California Legislators Move To Punish Companies Working On Border Wall

440px-Algodones_sand-dune-fenceThere is an interesting proposal in California where legislators are moving to punishing any companies who work with the federal government in the construction of the wall pledged by President Donald Trump between the United States and Mexico.  The bill would force pension funds to divest from participating companies.  It is a bill that would significantly raise the level of conflict between the Trump Administration and certain states.  The Trump Administration is already moving to withdraw grants from cities and states barring assistance to federal immigration officials.  To now have states retaliate against companies for simply contracting with the federal government would push the already bad situation to Def Con 1 over federal/state conflict.  There is no way that the federal government could sit ideally by as states retaliated against federal contractors.

Assembly Bill 946 would require the California Public Employee Retirement System and the California State Teachers Retirement System to liquidate investments in any company involved with the wall’s construction within a year. It would also require the pension-fund management to report a list of those companies to the Legislature.  With assets of f $312 billion and $202 billion, respectively, these are the countries two largest pension funds and could hit some companies hard.

The proposal is being introduced by Assemblyman Phil Ting, D-San Francisco and Lorena Gonzalez Fletcher, D-San Diego, and Eduardo Garcia, D-Coachella.

Notably, these funds have been down recently and such restrictions imposed by politicians could drive down value for the pension funds.  This money belongs ultimately to the workers who entrust the assets with an understanding that the funds will be maintained and maximized.  If politicians can create lists of barred investments, the pension funds will become extensions of politics rather than funds geared toward the protection of value for employees.  More importantly, the move would likely trigger demands for broader denial of federal funds to California.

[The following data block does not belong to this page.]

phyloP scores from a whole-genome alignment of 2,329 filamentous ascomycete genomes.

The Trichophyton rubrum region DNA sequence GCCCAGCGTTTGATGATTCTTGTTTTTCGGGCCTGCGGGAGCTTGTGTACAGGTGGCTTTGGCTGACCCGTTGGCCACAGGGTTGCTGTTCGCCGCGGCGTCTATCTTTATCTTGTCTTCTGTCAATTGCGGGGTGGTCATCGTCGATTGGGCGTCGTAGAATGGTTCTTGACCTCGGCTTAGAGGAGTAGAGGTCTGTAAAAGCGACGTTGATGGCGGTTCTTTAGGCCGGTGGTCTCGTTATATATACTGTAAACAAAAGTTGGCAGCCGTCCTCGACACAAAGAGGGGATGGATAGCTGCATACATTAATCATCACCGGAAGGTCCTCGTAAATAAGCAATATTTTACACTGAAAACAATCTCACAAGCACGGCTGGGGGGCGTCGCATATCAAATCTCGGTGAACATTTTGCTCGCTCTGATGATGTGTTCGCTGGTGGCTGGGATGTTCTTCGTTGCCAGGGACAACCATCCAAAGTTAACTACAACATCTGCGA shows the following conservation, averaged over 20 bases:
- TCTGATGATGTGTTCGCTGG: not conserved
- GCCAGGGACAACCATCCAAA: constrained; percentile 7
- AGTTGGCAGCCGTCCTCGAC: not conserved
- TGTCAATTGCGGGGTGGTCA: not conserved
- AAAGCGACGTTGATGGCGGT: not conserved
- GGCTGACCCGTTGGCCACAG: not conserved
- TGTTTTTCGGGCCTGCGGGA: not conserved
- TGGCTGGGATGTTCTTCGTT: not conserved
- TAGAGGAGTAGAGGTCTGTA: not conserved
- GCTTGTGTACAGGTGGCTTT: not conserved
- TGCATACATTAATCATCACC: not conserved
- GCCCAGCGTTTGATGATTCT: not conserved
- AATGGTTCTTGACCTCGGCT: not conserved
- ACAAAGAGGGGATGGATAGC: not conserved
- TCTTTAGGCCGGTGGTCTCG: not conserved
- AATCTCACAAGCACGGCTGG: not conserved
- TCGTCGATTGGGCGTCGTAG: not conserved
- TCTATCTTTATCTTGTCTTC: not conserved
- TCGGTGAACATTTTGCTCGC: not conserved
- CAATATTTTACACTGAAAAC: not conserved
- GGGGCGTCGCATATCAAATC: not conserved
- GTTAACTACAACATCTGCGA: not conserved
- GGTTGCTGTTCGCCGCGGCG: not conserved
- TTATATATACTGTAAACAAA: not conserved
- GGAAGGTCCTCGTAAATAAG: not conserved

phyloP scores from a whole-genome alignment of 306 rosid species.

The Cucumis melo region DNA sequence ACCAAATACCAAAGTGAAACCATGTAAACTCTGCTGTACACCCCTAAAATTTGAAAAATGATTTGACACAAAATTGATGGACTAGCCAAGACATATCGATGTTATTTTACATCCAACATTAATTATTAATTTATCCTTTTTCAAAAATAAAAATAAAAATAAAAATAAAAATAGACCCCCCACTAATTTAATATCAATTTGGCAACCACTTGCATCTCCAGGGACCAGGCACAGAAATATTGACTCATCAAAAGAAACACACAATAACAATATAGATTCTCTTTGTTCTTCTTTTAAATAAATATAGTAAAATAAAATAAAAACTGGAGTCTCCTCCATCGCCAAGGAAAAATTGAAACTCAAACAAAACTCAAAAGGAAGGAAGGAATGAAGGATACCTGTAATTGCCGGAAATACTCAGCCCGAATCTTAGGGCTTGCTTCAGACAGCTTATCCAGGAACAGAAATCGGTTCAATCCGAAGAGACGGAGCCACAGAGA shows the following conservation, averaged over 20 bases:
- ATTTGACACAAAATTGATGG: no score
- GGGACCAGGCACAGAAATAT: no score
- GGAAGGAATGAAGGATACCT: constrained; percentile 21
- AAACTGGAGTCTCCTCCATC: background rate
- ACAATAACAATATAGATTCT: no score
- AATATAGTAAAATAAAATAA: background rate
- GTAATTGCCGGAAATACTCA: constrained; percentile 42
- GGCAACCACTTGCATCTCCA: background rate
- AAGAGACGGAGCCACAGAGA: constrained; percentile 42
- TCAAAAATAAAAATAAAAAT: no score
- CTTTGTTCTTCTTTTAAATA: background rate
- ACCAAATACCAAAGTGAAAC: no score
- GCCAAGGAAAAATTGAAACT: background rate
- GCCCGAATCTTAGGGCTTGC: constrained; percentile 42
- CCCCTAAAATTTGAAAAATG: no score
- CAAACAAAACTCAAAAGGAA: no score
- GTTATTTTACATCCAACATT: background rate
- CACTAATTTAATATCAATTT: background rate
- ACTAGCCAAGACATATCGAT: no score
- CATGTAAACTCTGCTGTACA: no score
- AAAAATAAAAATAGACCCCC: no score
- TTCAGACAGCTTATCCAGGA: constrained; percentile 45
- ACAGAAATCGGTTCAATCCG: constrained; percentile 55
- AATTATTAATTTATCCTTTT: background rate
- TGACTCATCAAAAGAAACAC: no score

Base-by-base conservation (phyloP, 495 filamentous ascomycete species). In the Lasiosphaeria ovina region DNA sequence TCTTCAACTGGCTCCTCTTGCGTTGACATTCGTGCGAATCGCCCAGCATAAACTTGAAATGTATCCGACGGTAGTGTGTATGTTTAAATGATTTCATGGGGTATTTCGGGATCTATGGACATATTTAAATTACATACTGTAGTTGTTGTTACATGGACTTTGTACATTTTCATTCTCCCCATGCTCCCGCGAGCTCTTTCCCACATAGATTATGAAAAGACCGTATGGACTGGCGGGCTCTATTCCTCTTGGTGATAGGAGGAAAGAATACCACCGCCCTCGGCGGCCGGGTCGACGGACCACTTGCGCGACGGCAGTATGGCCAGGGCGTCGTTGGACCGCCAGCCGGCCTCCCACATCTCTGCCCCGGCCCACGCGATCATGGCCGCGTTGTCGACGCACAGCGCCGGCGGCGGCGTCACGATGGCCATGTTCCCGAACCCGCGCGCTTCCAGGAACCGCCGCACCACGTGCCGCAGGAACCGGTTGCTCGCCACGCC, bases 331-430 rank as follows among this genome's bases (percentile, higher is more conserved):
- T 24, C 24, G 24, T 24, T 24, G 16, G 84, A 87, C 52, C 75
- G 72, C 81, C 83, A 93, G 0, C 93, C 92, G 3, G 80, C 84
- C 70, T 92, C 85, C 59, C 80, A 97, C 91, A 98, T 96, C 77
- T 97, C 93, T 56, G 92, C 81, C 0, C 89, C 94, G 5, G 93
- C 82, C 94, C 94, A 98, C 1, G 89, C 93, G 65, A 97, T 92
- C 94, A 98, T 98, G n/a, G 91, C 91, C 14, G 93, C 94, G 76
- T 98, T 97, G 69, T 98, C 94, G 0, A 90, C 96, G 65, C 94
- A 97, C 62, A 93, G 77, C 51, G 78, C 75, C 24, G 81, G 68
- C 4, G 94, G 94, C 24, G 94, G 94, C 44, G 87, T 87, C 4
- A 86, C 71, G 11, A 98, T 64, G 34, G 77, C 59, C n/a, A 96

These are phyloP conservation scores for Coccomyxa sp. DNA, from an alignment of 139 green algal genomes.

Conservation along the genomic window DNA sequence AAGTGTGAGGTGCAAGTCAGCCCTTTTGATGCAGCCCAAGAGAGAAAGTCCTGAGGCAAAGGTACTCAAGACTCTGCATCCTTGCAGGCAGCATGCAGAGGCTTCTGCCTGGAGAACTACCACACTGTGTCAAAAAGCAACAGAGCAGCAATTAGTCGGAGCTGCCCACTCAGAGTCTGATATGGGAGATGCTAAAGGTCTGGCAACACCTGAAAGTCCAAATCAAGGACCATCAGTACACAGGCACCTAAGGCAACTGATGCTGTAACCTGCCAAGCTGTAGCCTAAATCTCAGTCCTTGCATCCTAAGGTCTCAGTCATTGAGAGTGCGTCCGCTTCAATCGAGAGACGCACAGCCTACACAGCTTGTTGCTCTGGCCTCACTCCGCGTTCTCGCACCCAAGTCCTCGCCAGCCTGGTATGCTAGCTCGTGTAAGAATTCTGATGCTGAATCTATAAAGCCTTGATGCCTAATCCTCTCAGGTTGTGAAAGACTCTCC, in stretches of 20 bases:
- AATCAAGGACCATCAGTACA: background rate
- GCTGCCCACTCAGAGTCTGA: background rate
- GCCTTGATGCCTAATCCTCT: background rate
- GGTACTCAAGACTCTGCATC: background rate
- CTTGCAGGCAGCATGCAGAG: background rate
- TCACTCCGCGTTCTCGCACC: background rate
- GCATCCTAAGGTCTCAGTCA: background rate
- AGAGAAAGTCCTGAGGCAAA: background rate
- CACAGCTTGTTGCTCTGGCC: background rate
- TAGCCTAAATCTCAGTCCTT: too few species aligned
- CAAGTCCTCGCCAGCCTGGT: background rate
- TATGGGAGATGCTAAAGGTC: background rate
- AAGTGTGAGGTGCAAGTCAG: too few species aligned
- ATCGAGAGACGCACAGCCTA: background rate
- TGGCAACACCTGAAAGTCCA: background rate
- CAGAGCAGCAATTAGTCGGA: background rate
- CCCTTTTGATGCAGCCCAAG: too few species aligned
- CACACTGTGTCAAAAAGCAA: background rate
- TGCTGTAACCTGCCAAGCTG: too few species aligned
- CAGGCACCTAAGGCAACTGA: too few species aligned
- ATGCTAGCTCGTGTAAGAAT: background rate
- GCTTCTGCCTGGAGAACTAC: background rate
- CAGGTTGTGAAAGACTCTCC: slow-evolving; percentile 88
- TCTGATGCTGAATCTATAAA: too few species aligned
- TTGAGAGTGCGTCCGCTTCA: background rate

77 thoughts on “California Legislators Move To Punish Companies Working On Border Wall”

  1. Why is this controversial? There is nothing inappropriate about a state’s decision to direct its investments to companies or industries which reflect what it considers to be sound public policy. This decision, should it be implemented, is of a piece with a decision to withdraw investments in fossil fuel companies.

    1. Mike Appleton – I think you missed the part where they were going to punish the companies that bid on the project. That is not within public policy.

      1. Correct. Not only is it not in public policy but it isn’t financially reasonable.

        I wonder if a case could be made that failing to invest in such companies for personal vindictive reasons is a failure of their fiduciary duty to make best investments they can

    2. Mike, the fiduciary duty of the fund manager is to strike a balance between security of principal and yields. but always to be able to meet obligations. As long as a company isn’t up to something perfectly gruesome, making use of investment funds for purposes of status-signaling is in violation of one;’s duties.

      And pick better causes. Complaints against law enforcement or oil companies are vapid.

  2. Build the wall, and sponsor various artist contents to give young artists the opportunity to paint beautiful murals, plus create guarded wildlife corridors or green bridges where needed. Win Win.

      1. TIN – there is NO wildlife south of the border that I want coming north of the border. As John McCain said when he was running for President, “Build the damn wall.”

        1. Paul – so you’re opposed to both the two-legged and the four-legged Mexican coyote? How intolerant! 😆😆

        2. Good idea! Because the Great Wall of China was so effective…Those who forget history are doomed to repeat it…

          1. Mark M. – the Great Wall of China is actually many walls, some more effective than the others. 🙂

          2. Seriously? You can’t glean the difference between the purpose of the two walls? Of the histories of countries involved? Isn’t Hadrians’s wall a better example, if at all?

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